Deuteronomy 18:6
And if a Levite come from any of your gates out of all Israel, where he sojourned, and come with all the desire of his mind to the place which the LORD shall choose;
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EXPOSITORY (ENGLISH BIBLE)
(6-8) And if a Levite come.—The Levites with the priests were to receive forty-eight cities in Israel, with the suburbs (Numbers 35:7). There was as yet no provision made by which all could serve in turn at the tabernacle. When David divided them all into courses, priests, Levites, singers (and porters?) alike, there was no longer any need for this provision. The institutions of David prove its antiquity. The only case in history that illustrates it is that of the child Samuel. His father, Elkanah, was a descendant of Korah. He dwelt in Mount Ephraim, and came up to Shiloh year by year. But Samuel was dedicated by his mother to perpetual service there, and as long as the tabernacle continued in Shiloh, the child Samuel “ministered to the Lord before Eli the priest”—not as a priest, but as a Levite in attendance upon the priests.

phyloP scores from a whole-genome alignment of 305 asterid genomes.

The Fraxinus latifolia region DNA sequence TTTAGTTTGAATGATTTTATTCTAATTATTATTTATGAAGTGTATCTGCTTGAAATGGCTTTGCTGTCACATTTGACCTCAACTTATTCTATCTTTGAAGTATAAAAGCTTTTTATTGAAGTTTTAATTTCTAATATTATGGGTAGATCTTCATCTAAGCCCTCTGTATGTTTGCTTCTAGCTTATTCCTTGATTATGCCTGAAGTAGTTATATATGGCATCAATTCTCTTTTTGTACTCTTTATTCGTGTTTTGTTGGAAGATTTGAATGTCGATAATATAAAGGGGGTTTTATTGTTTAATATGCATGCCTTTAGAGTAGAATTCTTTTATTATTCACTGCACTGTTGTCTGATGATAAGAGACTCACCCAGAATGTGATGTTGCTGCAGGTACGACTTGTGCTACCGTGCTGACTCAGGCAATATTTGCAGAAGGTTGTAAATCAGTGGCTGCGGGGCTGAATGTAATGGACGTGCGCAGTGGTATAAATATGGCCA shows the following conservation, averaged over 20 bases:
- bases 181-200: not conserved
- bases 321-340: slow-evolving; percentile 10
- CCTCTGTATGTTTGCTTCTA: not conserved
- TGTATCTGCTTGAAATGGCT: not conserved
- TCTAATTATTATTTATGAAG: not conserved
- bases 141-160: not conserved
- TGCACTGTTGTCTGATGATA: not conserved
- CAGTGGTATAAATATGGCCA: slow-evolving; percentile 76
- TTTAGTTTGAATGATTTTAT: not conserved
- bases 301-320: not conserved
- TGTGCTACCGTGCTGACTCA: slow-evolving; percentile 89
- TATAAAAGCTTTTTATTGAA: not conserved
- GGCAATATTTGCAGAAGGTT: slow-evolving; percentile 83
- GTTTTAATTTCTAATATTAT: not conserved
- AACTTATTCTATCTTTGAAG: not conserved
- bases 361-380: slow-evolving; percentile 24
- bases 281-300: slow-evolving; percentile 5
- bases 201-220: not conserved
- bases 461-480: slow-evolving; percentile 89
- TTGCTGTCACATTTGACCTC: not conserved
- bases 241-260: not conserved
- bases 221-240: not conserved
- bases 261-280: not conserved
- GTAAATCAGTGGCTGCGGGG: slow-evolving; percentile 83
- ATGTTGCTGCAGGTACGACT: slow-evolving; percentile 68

Deuteronomy 18:6. With all the desire of his mind — With full purpose to fix his abode, and to spend his whole time and strength in the service of God. It seems, the several priests were to come from their cities to the temple by turns, before David’s time; and it is certain they did so after it. But if any of them were not contented with this attendance upon God in his tabernacle, and desired more entirely and constantly to devote himself to God’s service there, he was permitted so to do, because this was an eminent act of piety, joined with self-denial, to part with those great conveniences which he enjoyed in the city of his possession.18:1-8 Care is taken that the priests entangle not themselves with the affairs of this life, nor enrich themselves with the wealth of this world; they have better things to mind. Care is likewise taken that they want not the comforts and conveniences of this life. The people must provide for them. He that has the benefit of solemn religious assemblies, ought to give help for the comfortable support of those that minister in such assemblies.These verses presuppose that part of the Levites only will be in residence and officiating at the place of the sanctuary, the others of course dwelling at their own homes in the Levitical cities, or "sojourning" elsewhere; compare the marginal references. But if any Levite out of love for the service of the sanctuary chose to resort to it when he might reside in his own home, he was to have his share in the maintenance which was provided for those ministering in the order of their course.6-8. if a Levite … come with all the desire of his mind—It appears that the Levites served in rotation from the earliest times; but, from their great numbers, it was only at infrequent intervals they could be called into actual service. Should any Levite, however, under the influence of eminent piety, resolve to devote himself wholly and continually to the sacred duties of the sanctuary, he was allowed to realize his ardent wishes; and as he was admitted to a share of the work, so also to a share of the remuneration. Though he might have private property, that was to form no ground for withholding or even diminishing his claim to maintenance like the other ministering priests. The reason or principle of the enactment is obvious (1Co 9:13). At the same time, while every facility was afforded for the admission of such a zealous and self-denying officer, this admission was to be in an orderly manner: he was to minister "as all his brethren"—that is, a Gershonite with Gershonites; a Merarite with Merarites; so that there might be no derangement of the established courses. Either for any private occasions, or to sojourn there for a season, or rather with full purpose to fix his abode, and to spend his whole time and strength in the service of God, as appears by the sale of his patrimony, mentioned Deu 18:8. It seems probable that the several priests were to come from their cities to the temple by turns before David’s time, and it is certain they did so after it. But if any of them were not contented with this seldom attendance upon God in his tabernacle or temple, and desired more entirely and constantly to devote himself to God’s service there, he was permitted so to do, because this was an eminent act of piety joined with self-denial to part with those great conveniencies which he could and did enjoy in the city of his possession, and to oblige himself to more constant and laborious work about the sacrifices, &c. And if a Levite come from any of thy gates out of Israel, where he sojourned,.... In any of the cities through the land, for they were dispersed all over the country, and employed in instructing and teaching the people; and, excepting the cities which were given them to dwell in out of the various tribes, they were but sojourners: